There is nothing wrong with being an introverted, lonely book nerd. It is just infinitely more rewarding when you can find one or two others like you and help each other not be so lonely. No matter where you go to school, they are waiting, probably in the back of the library, for someone they can talk to, have fun with and co-navigate the social landscape with a generous supply of knowledge, wit and sarcasm. It is common for nerds to be extraordinarily demonstrative of these traits. You are probably smarter than a lot of your peers and if so, you should be proud. But you do not have to be serious about it, and you certainly do not have to be alone. Look around you carefully, and you will see someone as lonely as you are, who needs a friend. Volunteering is a great way to meet people. Other kids out there are desperate to compare notes on books they have read, go to a museum or a foreign movie and would be thrilled to receive such an invitation. Go ahead and make someone's day.

Or, if you are not ready yet then at least read those books on a park bench or poolside or in a food court from a safe and comfortable perch. Sometimes just being around people in a different environment, and perhaps doing a little people-watching which is invaluable to writers, can help you soak up some social energy while you wait for that friend to arrive.

Brotherly Fear

Hi Tim, 
I have a dilemma and I hope you can help shed some light on it. I believe my sister has an eating disorder. I am 19 male and still at home, she is 23 and an hour away at college. She has always been private, never shared a lot with me but we get along great. She's also always been athletic and still runs and works out so she never puts on weight, but I notice that she hardly eats anything with company. Then, last Christmas we were at home and I got up in the middle of the night and saw her devour an entire plate of cookies sitting on the couch. She never saw me. Other times, she insists on cleaning the kitchen and I peek in and see her gorging huge amounts of food in a hurry, and eating the leftovers on our plates! She will leave for a little while and I swear when she comes back she has had a binge, you can just tell. I don't think she is vomiting, though.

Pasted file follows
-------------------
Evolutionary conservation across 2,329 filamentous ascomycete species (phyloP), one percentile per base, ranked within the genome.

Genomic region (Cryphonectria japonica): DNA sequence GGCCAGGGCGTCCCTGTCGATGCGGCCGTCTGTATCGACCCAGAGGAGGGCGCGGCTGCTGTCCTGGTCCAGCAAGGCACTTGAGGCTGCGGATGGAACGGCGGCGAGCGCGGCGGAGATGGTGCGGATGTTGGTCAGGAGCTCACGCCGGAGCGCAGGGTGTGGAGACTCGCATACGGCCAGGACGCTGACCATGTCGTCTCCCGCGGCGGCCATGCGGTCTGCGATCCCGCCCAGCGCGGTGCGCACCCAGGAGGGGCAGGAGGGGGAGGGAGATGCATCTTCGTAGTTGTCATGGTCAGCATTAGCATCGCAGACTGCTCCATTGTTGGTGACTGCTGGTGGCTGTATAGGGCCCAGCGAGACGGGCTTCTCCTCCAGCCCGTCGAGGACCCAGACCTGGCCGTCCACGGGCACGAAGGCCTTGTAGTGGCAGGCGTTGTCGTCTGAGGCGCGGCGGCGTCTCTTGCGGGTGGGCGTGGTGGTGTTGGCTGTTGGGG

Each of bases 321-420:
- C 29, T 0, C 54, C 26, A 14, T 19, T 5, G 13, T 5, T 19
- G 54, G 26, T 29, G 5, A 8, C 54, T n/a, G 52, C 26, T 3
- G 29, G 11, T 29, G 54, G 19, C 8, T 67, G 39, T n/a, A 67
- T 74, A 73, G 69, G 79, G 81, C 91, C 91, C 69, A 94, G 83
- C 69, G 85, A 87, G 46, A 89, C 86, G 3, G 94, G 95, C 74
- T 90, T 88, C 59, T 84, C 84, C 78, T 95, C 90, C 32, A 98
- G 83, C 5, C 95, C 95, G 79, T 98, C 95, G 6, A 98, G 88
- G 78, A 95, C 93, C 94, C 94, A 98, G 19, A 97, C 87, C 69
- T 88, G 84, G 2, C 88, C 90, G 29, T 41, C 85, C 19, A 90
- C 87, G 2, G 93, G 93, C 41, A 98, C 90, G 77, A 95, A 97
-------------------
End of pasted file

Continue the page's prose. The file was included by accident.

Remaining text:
She has always been a superstar, the oldest and a star athlete, now she is doing pre-law and my parents are blinded by her accomplishments. I tried to talk to my mother about this and she thought I was jealous, etc. My father says I was overreacting and that she eats a lot because she works out so hard. I am ready to confront her but is that the right thing to do or am I out of line?
- Brotherly Fear

Hi Brotherly,
How lucky for her that she has such a caring brother. Try not to jump to conclusions, as the events you describe could just be random coincidences. We have all had reactions to disappointments, losses and break-ups in life that could easily be quieted by an entire lasagna, tub of ice cream or a whole cake in one sitting. You may already know that eating disorders are not about food and weight as much as they are expressions of some other struggles in life.